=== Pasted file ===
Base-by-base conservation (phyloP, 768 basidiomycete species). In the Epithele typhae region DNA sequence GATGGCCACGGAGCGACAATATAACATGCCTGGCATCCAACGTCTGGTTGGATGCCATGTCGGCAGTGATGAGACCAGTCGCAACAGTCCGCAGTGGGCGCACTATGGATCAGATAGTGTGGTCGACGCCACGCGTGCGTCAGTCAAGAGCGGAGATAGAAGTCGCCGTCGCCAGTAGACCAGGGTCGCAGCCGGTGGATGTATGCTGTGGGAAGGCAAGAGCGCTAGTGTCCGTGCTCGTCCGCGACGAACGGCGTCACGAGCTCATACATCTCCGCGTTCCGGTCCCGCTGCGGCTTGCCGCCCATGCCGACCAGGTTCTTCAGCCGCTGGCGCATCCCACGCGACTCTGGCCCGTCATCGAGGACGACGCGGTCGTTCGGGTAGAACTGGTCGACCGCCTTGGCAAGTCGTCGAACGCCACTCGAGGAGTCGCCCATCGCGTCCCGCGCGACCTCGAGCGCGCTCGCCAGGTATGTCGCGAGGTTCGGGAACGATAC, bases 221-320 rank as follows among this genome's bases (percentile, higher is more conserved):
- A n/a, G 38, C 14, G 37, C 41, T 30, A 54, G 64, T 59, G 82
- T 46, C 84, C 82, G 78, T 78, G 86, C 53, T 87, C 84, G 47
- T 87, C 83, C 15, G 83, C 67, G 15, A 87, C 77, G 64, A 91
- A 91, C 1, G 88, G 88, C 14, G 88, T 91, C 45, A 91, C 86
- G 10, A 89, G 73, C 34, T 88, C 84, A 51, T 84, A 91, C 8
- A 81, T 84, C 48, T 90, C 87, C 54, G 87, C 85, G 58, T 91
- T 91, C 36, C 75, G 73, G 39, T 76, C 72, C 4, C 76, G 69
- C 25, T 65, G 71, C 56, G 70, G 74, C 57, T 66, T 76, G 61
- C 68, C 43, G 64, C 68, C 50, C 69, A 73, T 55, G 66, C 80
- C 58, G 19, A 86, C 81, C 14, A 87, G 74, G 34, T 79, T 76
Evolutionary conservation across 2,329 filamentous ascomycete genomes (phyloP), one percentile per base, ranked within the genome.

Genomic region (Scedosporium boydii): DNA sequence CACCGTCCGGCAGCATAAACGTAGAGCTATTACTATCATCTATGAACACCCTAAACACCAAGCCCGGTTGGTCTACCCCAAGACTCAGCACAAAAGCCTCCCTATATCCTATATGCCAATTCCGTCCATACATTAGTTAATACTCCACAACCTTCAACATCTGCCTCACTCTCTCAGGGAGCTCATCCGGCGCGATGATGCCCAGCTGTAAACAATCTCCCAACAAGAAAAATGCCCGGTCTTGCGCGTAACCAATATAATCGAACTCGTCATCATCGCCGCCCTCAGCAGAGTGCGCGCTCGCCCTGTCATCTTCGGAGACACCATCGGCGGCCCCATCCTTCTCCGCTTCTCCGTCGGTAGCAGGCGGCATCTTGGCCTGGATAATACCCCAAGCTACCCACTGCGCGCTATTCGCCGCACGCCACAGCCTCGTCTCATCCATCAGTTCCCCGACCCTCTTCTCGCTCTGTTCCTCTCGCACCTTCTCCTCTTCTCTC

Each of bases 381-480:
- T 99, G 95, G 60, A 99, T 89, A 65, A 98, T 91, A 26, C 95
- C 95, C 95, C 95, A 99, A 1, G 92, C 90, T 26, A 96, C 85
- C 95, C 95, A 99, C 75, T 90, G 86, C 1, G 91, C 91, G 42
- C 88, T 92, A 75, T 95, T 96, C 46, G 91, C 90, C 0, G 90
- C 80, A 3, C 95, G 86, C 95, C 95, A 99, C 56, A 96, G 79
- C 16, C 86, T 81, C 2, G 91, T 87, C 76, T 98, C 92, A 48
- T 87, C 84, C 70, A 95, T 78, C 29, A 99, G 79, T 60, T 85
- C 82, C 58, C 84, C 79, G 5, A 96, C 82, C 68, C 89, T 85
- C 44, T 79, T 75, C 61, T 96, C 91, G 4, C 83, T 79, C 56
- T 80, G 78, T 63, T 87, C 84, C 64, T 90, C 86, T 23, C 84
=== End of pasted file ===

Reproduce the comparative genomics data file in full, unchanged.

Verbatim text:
Base-by-base conservation (phyloP, 768 basidiomycete species). In the Epithele typhae region DNA sequence GATGGCCACGGAGCGACAATATAACATGCCTGGCATCCAACGTCTGGTTGGATGCCATGTCGGCAGTGATGAGACCAGTCGCAACAGTCCGCAGTGGGCGCACTATGGATCAGATAGTGTGGTCGACGCCACGCGTGCGTCAGTCAAGAGCGGAGATAGAAGTCGCCGTCGCCAGTAGACCAGGGTCGCAGCCGGTGGATGTATGCTGTGGGAAGGCAAGAGCGCTAGTGTCCGTGCTCGTCCGCGACGAACGGCGTCACGAGCTCATACATCTCCGCGTTCCGGTCCCGCTGCGGCTTGCCGCCCATGCCGACCAGGTTCTTCAGCCGCTGGCGCATCCCACGCGACTCTGGCCCGTCATCGAGGACGACGCGGTCGTTCGGGTAGAACTGGTCGACCGCCTTGGCAAGTCGTCGAACGCCACTCGAGGAGTCGCCCATCGCGTCCCGCGCGACCTCGAGCGCGCTCGCCAGGTATGTCGCGAGGTTCGGGAACGATAC, bases 221-320 rank as follows among this genome's bases (percentile, higher is more conserved):
- A n/a, G 38, C 14, G 37, C 41, T 30, A 54, G 64, T 59, G 82
- T 46, C 84, C 82, G 78, T 78, G 86, C 53, T 87, C 84, G 47
- T 87, C 83, C 15, G 83, C 67, G 15, A 87, C 77, G 64, A 91
- A 91, C 1, G 88, G 88, C 14, G 88, T 91, C 45, A 91, C 86
- G 10, A 89, G 73, C 34, T 88, C 84, A 51, T 84, A 91, C 8
- A 81, T 84, C 48, T 90, C 87, C 54, G 87, C 85, G 58, T 91
- T 91, C 36, C 75, G 73, G 39, T 76, C 72, C 4, C 76, G 69
- C 25, T 65, G 71, C 56, G 70, G 74, C 57, T 66, T 76, G 61
- C 68, C 43, G 64, C 68, C 50, C 69, A 73, T 55, G 66, C 80
- C 58, G 19, A 86, C 81, C 14, A 87, G 74, G 34, T 79, T 76
Evolutionary conservation across 2,329 filamentous ascomycete genomes (phyloP), one percentile per base, ranked within the genome.

Genomic region (Scedosporium boydii): DNA sequence CACCGTCCGGCAGCATAAACGTAGAGCTATTACTATCATCTATGAACACCCTAAACACCAAGCCCGGTTGGTCTACCCCAAGACTCAGCACAAAAGCCTCCCTATATCCTATATGCCAATTCCGTCCATACATTAGTTAATACTCCACAACCTTCAACATCTGCCTCACTCTCTCAGGGAGCTCATCCGGCGCGATGATGCCCAGCTGTAAACAATCTCCCAACAAGAAAAATGCCCGGTCTTGCGCGTAACCAATATAATCGAACTCGTCATCATCGCCGCCCTCAGCAGAGTGCGCGCTCGCCCTGTCATCTTCGGAGACACCATCGGCGGCCCCATCCTTCTCCGCTTCTCCGTCGGTAGCAGGCGGCATCTTGGCCTGGATAATACCCCAAGCTACCCACTGCGCGCTATTCGCCGCACGCCACAGCCTCGTCTCATCCATCAGTTCCCCGACCCTCTTCTCGCTCTGTTCCTCTCGCACCTTCTCCTCTTCTCTC

Each of bases 381-480:
- T 99, G 95, G 60, A 99, T 89, A 65, A 98, T 91, A 26, C 95
- C 95, C 95, C 95, A 99, A 1, G 92, C 90, T 26, A 96, C 85
- C 95, C 95, A 99, C 75, T 90, G 86, C 1, G 91, C 91, G 42
- C 88, T 92, A 75, T 95, T 96, C 46, G 91, C 90, C 0, G 90
- C 80, A 3, C 95, G 86, C 95, C 95, A 99, C 56, A 96, G 79
- C 16, C 86, T 81, C 2, G 91, T 87, C 76, T 98, C 92, A 48
- T 87, C 84, C 70, A 95, T 78, C 29, A 99, G 79, T 60, T 85
- C 82, C 58, C 84, C 79, G 5, A 96, C 82, C 68, C 89, T 85
- C 44, T 79, T 75, C 61, T 96, C 91, G 4, C 83, T 79, C 56
- T 80, G 78, T 63, T 87, C 84, C 64, T 90, C 86, T 23, C 84